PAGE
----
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Bank tips '11th-hour' deal over Greece


Antony Jenkins, chief executive officer of Barclays

Antony Jenkins, chief executive officer of Barclays


Antony Jenkins, chief executive officer of Barclays

Barclays Bank chief executive officer Antony Jenkins said he expects a solution to the standoff between Greece and international creditors, which risks ousting the country from the Eurozone.

"When you look at what's going on in the EU and the Greece situation, there is clearly a process of negotiation happening at the moment," Jenkins said in an interview yesterday from Cape Town. "Past experience shows that there is generally a solution found, albeit at the 11th hour. My money would be on that happening in this situation."

Months of antagonism and missed deadlines have given way to a greater urgency to decide the fate of Greece.

Without access to capital markets, the country has to meet payments totalling more than €1.5bn to the International Monetary Fund in June, while its euro-area-backed bailout also expires this month.

Another round of top-level talks failed to resolve the standoff between Greece and its creditors as Prime Minister Alexis Tsipras yesterday rejected proposals that would unlock bailout funds necessary to avert a default.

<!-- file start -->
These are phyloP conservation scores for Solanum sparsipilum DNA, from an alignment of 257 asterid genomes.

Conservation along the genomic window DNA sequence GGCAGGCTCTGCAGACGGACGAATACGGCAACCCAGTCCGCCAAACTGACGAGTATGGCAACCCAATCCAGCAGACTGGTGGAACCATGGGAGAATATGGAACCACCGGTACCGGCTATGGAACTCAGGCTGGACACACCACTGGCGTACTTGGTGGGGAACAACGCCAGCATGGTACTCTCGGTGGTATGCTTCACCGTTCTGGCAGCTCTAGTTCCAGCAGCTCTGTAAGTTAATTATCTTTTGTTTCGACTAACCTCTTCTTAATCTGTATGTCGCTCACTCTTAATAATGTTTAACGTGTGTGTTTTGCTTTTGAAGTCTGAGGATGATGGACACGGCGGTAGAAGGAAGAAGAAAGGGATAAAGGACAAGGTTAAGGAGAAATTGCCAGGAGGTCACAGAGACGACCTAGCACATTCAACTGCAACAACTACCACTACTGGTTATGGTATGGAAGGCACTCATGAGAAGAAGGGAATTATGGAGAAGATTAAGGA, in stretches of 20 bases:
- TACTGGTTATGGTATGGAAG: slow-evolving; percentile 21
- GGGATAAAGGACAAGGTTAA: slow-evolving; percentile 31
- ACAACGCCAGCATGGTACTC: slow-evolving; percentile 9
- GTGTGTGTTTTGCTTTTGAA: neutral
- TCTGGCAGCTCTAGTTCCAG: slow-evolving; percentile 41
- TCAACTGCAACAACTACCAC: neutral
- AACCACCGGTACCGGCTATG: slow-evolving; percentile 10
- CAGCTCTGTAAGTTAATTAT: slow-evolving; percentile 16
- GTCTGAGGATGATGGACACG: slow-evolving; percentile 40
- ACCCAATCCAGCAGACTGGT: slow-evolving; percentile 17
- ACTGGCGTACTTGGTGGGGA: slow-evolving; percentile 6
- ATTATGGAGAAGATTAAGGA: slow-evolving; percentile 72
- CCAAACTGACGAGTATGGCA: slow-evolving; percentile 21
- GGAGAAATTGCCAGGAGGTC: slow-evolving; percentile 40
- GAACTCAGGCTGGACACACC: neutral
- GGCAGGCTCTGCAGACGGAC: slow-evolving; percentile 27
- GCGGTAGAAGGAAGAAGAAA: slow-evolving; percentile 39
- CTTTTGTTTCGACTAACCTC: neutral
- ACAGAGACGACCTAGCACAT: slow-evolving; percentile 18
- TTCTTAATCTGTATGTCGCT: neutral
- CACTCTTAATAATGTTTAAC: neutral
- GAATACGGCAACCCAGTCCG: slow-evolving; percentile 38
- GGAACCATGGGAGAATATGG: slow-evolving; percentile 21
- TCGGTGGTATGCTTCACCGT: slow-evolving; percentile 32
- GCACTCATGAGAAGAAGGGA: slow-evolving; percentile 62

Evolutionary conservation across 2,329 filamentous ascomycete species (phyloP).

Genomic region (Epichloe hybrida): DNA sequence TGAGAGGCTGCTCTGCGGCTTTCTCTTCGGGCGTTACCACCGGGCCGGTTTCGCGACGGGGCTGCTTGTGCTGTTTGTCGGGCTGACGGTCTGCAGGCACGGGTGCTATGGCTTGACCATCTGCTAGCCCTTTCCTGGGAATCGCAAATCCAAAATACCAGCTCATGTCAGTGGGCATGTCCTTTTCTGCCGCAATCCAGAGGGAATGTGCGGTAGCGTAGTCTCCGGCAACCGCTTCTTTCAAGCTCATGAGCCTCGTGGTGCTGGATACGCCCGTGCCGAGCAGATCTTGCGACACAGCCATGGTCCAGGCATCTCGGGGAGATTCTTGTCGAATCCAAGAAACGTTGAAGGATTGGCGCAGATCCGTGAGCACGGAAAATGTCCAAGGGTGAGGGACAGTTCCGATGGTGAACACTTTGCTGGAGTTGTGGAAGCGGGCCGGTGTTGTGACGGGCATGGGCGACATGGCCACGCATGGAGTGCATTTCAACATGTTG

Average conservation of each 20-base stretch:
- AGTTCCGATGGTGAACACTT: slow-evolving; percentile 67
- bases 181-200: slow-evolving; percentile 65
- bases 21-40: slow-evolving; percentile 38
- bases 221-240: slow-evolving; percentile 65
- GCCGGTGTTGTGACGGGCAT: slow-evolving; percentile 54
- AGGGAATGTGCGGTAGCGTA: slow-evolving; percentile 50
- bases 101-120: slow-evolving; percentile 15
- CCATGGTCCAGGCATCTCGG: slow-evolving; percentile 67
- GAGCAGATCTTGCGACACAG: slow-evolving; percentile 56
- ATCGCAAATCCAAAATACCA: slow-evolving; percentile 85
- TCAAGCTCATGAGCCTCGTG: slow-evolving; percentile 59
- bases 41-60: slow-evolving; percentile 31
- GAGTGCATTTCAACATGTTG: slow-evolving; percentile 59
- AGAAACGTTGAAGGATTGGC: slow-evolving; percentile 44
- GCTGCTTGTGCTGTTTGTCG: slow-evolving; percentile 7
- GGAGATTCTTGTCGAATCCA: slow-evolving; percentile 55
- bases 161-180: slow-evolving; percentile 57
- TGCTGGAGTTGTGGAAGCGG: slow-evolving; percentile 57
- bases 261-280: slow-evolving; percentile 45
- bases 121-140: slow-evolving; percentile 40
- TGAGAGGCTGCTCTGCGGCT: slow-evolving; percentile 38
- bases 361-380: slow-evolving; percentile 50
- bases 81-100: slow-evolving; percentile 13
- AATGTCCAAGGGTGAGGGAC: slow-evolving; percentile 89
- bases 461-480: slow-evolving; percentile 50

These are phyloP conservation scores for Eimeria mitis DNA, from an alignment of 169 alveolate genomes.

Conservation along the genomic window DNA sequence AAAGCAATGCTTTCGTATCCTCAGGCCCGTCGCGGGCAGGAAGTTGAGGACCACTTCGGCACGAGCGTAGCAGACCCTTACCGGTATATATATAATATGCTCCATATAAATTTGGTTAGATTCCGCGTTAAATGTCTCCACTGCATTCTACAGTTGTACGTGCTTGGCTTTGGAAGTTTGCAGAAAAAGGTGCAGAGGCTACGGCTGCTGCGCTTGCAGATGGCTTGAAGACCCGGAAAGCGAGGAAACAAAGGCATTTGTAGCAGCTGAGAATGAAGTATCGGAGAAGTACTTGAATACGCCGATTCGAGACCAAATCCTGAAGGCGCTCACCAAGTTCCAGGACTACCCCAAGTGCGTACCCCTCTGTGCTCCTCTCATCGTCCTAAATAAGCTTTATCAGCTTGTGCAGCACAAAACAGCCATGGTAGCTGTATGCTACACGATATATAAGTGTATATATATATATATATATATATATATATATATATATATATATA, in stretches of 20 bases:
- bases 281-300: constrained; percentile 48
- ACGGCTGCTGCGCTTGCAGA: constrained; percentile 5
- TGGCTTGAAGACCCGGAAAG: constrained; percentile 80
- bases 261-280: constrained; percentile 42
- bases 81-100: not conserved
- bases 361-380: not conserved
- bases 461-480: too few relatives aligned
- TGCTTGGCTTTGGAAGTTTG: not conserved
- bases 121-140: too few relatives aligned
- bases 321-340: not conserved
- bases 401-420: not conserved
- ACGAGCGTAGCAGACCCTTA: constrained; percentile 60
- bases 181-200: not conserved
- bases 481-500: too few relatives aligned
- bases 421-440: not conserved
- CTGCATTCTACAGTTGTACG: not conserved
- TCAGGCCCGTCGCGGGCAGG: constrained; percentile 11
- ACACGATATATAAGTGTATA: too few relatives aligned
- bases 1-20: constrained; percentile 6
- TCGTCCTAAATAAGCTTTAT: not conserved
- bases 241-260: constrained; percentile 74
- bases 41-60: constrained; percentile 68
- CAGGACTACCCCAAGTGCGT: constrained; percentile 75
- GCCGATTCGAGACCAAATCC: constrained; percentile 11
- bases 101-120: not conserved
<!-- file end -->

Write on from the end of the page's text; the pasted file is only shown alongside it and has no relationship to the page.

Greece's exit from the euro would have limited impact on Barclays because it does little business in the country, Mr Jenkins said at the World Economic Forum on Africa. He added that the bank is still thinking about the "second order consequences" of a possible departure.

In Britain the Bank of England is pushing UK banks to have plans in place in case the Greece crisis escalates.

The UK's central bank said Greek risks remain "significant".


With Europe's big powers, and the United States, concerned about the unpredictable outcome as Greek reserves shrink toward zero, the creditors also showed some willingness to compromise by lowering the budget surplus that Athens will be required to run before debt service payments.

Sources familiar with the proposal said they now sought a primary surplus of 1 percent of gross domestic product this year and 2 percent next year. Greece has offered 0.8 percent this year and 1.5 percent in 2016. However, since the Greek economy has fallen back into recession, lowering tax revenues, the lower target will still require painful retrenchment.

Tsipras, elected in January vowing to end austerity, secured a four-month extension of the bailout package in February.

"I believe an agreement is in sight," he said after the talks with Juncker. "But we need to conclude the discussions with a realistic point of view.

"We are very close to an agreement on the primary surplus. That means all sides agree to go further without tough austerity measures of the past," he added.

But he also ruled out scrapping an income supplement for the poorest pensioners or a value-added tax change that he said would raise the tax on electricity by 10 percentage points.

Irish Independent